I estimate because of my position of being in the job bank, that there about 200 people in Lansing’s job bank. The payroll, based on my weekly salary, for job bank employees is over $216,000 per week! What business could possibly survive by paying its employees full wages not to work?

Another indefensible contractual cost to GM in light of a global economy is the “30 and Out” rule. An employee who hired in at the age of 18 may retire at 48 and can collect pension plus fully paid health care for another 30 years or more. For health care alone in dollars and cents…”GM provides $5.2 billion in health care annually to 1.1 million workers, retirees and dependents. Retirees outnumber current U.S. employees 2.5 to 1. About $4 billion goes annually to retirees does not go into developing products people want to buy.” (Will, pars. 11)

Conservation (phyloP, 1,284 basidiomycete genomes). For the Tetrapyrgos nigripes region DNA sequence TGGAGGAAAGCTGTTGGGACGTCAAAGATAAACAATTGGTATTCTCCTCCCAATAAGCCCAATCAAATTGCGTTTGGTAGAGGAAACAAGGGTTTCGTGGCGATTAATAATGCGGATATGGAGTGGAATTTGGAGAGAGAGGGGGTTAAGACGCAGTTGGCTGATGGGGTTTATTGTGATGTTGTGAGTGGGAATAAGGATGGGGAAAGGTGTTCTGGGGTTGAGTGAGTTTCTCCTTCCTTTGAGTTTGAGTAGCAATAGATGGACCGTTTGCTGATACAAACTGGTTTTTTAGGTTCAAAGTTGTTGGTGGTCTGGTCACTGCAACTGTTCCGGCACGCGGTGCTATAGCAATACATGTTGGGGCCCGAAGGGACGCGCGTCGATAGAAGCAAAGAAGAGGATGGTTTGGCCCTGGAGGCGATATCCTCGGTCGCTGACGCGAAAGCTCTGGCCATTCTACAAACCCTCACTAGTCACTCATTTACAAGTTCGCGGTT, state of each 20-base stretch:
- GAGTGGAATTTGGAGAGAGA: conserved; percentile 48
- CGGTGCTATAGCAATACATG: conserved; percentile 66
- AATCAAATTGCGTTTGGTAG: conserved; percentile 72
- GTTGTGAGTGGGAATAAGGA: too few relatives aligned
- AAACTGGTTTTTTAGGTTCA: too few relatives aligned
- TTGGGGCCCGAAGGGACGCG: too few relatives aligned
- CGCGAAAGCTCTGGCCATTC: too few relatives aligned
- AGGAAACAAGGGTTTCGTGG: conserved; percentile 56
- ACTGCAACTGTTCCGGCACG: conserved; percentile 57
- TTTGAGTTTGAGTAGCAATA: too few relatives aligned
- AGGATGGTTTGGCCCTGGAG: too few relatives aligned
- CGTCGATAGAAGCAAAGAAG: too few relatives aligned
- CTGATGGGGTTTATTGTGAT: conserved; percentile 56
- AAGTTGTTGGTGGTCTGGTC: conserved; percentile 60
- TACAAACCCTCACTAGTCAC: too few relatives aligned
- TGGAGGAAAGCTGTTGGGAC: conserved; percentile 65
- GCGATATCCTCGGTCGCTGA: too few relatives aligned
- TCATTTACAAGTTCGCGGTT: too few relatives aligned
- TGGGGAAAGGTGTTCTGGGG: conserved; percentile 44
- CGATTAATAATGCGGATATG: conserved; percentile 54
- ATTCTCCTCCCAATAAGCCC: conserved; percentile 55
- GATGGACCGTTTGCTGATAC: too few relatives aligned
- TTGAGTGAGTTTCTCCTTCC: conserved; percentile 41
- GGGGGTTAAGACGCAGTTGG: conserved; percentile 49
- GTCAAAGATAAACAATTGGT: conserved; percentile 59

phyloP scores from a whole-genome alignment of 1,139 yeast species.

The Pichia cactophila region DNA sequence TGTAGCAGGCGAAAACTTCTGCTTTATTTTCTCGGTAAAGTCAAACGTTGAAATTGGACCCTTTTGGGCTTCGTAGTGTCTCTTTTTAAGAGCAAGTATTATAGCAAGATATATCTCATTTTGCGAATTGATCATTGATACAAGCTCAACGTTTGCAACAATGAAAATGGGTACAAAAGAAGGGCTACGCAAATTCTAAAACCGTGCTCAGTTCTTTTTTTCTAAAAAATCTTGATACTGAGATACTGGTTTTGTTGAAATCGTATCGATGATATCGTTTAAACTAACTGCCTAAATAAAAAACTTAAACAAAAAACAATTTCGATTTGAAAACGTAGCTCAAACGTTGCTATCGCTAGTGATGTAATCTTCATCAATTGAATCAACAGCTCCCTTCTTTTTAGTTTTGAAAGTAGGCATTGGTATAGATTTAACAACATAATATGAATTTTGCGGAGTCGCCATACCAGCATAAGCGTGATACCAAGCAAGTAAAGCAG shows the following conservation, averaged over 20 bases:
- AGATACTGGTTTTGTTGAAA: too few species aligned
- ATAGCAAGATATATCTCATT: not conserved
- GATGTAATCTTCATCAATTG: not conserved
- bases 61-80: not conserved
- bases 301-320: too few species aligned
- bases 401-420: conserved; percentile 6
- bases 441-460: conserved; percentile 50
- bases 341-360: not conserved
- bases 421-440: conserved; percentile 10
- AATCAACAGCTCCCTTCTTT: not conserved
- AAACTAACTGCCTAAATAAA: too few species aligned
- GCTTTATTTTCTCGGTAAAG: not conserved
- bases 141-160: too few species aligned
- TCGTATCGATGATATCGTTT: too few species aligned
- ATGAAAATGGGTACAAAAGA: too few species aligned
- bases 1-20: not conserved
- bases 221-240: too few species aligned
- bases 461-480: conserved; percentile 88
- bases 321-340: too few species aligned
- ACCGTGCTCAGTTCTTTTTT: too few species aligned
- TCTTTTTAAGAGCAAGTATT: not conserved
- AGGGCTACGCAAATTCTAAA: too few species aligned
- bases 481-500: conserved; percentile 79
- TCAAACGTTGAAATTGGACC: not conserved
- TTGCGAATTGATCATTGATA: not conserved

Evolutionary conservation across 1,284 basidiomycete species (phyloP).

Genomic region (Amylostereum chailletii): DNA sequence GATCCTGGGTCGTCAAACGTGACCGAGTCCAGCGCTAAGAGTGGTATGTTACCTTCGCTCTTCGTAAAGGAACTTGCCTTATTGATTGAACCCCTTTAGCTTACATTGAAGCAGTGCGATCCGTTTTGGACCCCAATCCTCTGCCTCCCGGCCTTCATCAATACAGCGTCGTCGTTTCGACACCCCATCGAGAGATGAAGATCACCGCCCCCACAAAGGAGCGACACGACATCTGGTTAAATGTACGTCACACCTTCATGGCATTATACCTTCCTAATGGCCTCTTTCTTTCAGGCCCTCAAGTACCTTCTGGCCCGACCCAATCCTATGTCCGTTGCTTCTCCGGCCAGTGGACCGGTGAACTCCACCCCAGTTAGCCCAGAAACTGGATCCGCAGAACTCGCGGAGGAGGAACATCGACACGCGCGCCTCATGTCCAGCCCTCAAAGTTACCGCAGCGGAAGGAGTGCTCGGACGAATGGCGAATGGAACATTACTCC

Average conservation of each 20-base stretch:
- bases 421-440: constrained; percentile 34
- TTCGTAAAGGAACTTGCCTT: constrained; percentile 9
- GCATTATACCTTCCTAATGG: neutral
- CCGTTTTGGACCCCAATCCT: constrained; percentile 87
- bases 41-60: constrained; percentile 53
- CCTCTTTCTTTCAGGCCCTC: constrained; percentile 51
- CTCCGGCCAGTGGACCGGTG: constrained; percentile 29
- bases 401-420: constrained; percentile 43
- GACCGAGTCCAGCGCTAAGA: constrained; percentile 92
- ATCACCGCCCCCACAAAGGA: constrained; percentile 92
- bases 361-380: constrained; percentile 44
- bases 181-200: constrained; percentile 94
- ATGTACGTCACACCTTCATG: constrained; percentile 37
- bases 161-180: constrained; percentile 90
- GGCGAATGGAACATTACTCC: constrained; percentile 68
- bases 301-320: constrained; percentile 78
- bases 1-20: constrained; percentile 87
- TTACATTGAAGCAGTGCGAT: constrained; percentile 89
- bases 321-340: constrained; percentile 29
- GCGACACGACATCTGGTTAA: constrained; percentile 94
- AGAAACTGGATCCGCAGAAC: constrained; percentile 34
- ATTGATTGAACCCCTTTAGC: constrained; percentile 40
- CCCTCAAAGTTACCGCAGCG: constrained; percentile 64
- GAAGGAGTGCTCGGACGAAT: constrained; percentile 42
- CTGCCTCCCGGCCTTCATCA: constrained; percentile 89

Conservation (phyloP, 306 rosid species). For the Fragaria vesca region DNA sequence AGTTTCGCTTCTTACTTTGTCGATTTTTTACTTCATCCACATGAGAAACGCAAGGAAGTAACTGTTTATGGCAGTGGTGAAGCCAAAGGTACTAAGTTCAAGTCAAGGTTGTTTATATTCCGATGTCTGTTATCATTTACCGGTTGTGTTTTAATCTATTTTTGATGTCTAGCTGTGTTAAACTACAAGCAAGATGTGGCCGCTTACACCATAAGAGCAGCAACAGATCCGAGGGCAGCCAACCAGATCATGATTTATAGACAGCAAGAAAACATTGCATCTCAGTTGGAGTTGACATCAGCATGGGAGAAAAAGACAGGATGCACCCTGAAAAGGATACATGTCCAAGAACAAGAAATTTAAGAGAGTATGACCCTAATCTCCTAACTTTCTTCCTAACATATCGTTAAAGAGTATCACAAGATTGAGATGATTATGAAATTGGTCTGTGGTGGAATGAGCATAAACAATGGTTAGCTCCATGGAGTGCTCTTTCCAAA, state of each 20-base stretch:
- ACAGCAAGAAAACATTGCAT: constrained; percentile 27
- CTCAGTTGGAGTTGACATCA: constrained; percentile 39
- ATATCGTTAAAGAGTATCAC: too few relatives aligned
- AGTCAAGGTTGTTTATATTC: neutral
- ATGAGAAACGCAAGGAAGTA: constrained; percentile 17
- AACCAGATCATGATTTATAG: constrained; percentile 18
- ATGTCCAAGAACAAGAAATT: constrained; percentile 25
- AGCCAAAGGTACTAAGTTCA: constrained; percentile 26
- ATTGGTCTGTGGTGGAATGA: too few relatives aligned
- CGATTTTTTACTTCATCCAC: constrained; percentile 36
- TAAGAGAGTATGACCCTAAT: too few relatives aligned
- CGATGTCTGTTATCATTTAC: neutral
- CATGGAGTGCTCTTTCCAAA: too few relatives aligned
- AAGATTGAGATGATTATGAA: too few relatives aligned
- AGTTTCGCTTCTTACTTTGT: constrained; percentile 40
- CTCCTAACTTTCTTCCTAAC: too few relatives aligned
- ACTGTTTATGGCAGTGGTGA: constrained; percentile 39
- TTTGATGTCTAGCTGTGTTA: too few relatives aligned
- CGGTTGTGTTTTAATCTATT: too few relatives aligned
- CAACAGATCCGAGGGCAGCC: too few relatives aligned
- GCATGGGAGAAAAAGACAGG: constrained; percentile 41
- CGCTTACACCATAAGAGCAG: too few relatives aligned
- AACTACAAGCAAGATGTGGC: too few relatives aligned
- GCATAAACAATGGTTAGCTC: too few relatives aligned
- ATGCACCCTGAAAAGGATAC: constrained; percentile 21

GM cannot continue to incur these costs and survive in the face of manufacturing moving into and competing globally with companies that pay far less to their employees,in wages and benefits, and therefore can design and produce less expensive cars which generate the kind of profits necessary to survive, prosper and grow in a global market. Of these companies, most are non-union including those with plants in America. And because they are non-union, these companies are not forced into contracts that they can ill afford.

To illustrate the difference in union and non-union on profits, “Toyota generated the highest revenues per vehicle last year, an average $26,514, once you stripped out incentives and other discounts. By comparison, General Motors’ net was a meager $20,659 per vehicle. “That’s an alarming number,” stressed Harbour, “all the more alarming because it hasn’t changed much in seven years.”